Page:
- Technical nature of the topic: Water system sustainability is a complex, multi-disciplinary technical issue. It will likely involve technologies, concepts, and analytical methods that are unfamiliar to staff, customers, political leaders, and other stakeholders. These technologies and/or changes in operational practices are in a state of developmental flux.
- Material impacts on all utility operations: A comprehensive program of sustainability can affect nearly all utility operations, including procurement, engineering, maintenance, and facilities departments in addition to water and wastewater treatment.
- Need for sustainability to be integrated across local governments—not just the utility: The pragmatic context for implementing water sustainability is not just that of drinking water, wastewater, or stormwater utilities, but may also impact other functions of city and even state government. Sustainability programs need to cut across governmental silos, and leading cities are integrating sustainability initiatives across water, energy, transportation, parks and recreation, public works, and other departments. This means that deliberations cannot merely adopt established organizational protocols, but must be subject to ongoing negotiation and accommodation of differing operational viewpoints.
- Broad-based impact on customers and rate payers: A meaningful program of sustainability could affect all utility customers, possibly resulting in rate increases, mandatory conservation measures, recycling requirements, and land-use restrictions. Sustainability programs have also provided benefits such as enhanced open space, green jobs, public parks, and streetscapes.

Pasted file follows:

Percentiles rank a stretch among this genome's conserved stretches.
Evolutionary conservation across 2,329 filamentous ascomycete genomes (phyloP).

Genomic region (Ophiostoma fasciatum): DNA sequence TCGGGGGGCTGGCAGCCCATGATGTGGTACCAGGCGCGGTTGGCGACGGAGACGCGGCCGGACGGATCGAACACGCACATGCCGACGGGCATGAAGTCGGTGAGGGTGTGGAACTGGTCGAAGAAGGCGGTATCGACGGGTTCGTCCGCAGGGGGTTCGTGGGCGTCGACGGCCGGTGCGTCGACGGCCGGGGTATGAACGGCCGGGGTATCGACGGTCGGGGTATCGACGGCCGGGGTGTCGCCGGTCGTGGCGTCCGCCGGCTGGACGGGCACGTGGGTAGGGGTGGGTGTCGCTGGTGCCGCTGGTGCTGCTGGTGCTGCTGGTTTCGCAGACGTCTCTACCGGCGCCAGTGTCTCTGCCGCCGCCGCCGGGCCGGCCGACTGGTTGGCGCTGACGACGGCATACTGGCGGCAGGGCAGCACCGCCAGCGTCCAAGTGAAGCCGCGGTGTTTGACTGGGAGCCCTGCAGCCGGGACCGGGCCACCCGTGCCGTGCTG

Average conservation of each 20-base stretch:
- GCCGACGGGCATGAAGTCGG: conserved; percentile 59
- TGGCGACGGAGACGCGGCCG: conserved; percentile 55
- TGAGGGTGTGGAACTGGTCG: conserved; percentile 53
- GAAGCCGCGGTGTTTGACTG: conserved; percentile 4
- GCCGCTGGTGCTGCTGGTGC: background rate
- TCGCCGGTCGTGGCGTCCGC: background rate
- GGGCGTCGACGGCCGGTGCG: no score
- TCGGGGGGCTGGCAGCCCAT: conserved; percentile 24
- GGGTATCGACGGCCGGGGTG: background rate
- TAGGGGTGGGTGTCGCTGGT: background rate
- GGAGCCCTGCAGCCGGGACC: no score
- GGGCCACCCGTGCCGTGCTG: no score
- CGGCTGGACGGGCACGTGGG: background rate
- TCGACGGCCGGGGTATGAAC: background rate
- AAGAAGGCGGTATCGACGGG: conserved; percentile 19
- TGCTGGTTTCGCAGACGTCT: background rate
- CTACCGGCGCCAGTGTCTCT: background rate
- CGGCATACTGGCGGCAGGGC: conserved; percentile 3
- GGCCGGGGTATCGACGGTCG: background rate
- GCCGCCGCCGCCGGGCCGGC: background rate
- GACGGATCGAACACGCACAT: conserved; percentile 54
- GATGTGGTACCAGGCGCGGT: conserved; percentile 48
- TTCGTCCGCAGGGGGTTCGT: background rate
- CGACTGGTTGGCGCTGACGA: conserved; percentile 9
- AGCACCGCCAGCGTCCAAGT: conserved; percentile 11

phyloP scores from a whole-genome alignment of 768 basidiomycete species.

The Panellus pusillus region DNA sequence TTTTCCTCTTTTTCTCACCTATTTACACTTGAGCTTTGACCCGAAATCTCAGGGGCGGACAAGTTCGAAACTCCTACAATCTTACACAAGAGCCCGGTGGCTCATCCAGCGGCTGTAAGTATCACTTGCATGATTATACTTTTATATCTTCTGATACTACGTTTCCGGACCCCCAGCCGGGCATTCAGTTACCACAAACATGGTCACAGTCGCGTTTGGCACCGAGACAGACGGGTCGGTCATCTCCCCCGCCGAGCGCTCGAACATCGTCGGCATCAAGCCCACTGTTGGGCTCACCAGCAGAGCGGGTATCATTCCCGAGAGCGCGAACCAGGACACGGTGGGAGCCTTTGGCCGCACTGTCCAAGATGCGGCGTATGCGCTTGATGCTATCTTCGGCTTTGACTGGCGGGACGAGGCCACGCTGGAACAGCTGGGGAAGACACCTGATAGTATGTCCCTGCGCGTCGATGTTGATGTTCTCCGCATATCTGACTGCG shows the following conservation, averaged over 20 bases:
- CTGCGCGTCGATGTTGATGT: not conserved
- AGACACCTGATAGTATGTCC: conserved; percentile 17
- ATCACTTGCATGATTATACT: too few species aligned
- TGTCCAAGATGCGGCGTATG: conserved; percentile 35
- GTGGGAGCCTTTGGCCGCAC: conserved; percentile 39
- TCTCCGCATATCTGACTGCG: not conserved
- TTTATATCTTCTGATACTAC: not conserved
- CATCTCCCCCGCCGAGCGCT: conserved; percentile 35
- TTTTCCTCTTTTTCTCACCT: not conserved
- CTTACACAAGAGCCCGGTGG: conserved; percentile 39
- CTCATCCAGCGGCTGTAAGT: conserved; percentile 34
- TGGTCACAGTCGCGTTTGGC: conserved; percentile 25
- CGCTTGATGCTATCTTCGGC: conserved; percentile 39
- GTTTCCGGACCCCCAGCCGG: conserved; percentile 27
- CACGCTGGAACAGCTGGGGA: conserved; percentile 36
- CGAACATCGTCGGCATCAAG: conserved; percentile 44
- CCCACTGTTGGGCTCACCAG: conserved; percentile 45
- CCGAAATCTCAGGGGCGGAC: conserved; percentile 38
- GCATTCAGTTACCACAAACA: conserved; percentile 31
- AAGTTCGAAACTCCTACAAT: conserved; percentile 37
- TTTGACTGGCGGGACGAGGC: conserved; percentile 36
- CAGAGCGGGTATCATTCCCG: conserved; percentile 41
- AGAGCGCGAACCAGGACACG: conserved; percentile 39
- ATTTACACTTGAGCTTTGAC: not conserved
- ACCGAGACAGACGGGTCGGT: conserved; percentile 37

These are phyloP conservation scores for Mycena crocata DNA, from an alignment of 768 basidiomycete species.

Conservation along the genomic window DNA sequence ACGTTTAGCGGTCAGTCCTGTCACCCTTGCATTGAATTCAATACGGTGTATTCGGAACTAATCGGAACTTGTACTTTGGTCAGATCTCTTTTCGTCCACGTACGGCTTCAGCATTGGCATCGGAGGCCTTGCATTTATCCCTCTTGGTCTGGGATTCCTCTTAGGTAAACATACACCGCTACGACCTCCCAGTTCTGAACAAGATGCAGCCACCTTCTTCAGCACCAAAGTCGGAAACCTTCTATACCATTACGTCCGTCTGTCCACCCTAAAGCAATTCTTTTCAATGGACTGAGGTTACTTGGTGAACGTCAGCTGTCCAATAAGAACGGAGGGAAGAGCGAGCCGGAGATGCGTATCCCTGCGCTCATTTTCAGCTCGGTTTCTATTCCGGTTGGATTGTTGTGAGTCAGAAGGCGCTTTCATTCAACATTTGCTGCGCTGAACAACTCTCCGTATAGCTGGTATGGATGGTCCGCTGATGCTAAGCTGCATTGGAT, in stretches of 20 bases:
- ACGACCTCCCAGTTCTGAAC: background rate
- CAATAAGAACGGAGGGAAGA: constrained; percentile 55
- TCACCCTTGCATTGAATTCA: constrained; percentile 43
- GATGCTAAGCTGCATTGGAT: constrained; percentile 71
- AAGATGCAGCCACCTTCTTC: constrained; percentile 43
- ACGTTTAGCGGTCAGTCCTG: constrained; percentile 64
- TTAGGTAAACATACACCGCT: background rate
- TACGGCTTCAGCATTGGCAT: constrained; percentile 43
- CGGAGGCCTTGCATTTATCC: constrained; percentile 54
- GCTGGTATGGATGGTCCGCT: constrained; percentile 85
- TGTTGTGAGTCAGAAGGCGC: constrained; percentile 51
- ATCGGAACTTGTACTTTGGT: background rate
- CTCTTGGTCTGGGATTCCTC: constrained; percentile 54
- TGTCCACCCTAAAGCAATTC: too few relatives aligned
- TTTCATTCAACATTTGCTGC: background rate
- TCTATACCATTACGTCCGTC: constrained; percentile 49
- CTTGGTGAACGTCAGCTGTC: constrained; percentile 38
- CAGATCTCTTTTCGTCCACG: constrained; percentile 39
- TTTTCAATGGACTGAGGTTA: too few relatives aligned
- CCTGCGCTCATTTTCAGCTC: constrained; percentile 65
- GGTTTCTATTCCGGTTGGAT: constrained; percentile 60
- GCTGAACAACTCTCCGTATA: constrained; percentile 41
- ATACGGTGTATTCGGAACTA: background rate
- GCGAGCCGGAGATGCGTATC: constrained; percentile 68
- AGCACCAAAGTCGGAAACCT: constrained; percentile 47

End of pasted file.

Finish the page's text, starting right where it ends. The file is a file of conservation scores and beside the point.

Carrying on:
Conflicts of Interest
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Herrick, C.N.; Pratt, J.L. Communication and the Narrative Basis of Sustainability: Observations from the Municipal Water Sector. Sustainability 2013, 5, 4428-4443. https://doi.org/10.3390/su5104428
Herrick CN, Pratt JL. Communication and the Narrative Basis of Sustainability: Observations from the Municipal Water Sector. Sustainability. 2013; 5(10):4428-4443. https://doi.org/10.3390/su5104428Chicago/Turabian Style
Herrick, Charles N., and Joanna L. Pratt. 2013. "Communication and the Narrative Basis of Sustainability: Observations from the Municipal Water Sector" Sustainability 5, no. 10: 4428-4443. https://doi.org/10.3390/su5104428